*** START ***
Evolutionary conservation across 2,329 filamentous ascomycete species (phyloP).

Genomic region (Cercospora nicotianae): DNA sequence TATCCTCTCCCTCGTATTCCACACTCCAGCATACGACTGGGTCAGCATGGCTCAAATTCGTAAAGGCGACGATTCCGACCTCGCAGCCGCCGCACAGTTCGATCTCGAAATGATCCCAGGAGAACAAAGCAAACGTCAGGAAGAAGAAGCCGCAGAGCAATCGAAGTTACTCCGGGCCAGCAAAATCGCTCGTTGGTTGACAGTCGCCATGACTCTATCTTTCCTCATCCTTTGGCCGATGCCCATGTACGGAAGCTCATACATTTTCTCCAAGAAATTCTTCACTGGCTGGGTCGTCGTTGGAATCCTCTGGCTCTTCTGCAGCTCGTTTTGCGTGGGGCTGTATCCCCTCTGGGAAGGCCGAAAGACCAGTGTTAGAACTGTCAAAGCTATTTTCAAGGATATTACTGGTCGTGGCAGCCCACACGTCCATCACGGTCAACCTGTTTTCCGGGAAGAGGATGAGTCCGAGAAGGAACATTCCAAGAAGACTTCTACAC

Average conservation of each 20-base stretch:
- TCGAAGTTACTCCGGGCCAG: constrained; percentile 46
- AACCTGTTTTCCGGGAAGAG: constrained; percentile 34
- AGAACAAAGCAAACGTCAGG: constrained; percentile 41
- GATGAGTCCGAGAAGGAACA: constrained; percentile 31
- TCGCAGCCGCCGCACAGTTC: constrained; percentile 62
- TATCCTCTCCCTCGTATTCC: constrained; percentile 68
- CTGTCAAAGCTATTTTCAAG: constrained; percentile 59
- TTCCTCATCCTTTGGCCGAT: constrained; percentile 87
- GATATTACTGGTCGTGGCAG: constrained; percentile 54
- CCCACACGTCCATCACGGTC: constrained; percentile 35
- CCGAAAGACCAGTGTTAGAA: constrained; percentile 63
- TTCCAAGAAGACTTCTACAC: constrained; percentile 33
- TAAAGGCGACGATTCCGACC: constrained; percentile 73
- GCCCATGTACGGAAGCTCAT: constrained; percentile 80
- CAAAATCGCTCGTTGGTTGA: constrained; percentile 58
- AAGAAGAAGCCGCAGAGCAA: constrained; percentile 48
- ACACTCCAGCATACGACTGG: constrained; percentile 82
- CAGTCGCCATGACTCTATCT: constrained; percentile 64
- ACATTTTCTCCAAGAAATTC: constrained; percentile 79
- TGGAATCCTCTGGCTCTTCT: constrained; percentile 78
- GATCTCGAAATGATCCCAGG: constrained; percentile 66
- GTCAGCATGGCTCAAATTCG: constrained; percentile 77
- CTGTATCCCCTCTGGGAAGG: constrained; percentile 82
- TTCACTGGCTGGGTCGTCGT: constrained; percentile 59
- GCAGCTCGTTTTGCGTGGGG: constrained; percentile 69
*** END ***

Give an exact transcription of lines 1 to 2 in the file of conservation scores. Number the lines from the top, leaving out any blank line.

Evolutionary conservation across 2,329 filamentous ascomycete species (phyloP).

Genomic region (Cercospora nicotianae): DNA sequence TATCCTCTCCCTCGTATTCCACACTCCAGCATACGACTGGGTCAGCATGGCTCAAATTCGTAAAGGCGACGATTCCGACCTCGCAGCCGCCGCACAGTTCGATCTCGAAATGATCCCAGGAGAACAAAGCAAACGTCAGGAAGAAGAAGCCGCAGAGCAATCGAAGTTACTCCGGGCCAGCAAAATCGCTCGTTGGTTGACAGTCGCCATGACTCTATCTTTCCTCATCCTTTGGCCGATGCCCATGTACGGAAGCTCATACATTTTCTCCAAGAAATTCTTCACTGGCTGGGTCGTCGTTGGAATCCTCTGGCTCTTCTGCAGCTCGTTTTGCGTGGGGCTGTATCCCCTCTGGGAAGGCCGAAAGACCAGTGTTAGAACTGTCAAAGCTATTTTCAAGGATATTACTGGTCGTGGCAGCCCACACGTCCATCACGGTCAACCTGTTTTCCGGGAAGAGGATGAGTCCGAGAAGGAACATTCCAAGAAGACTTCTACAC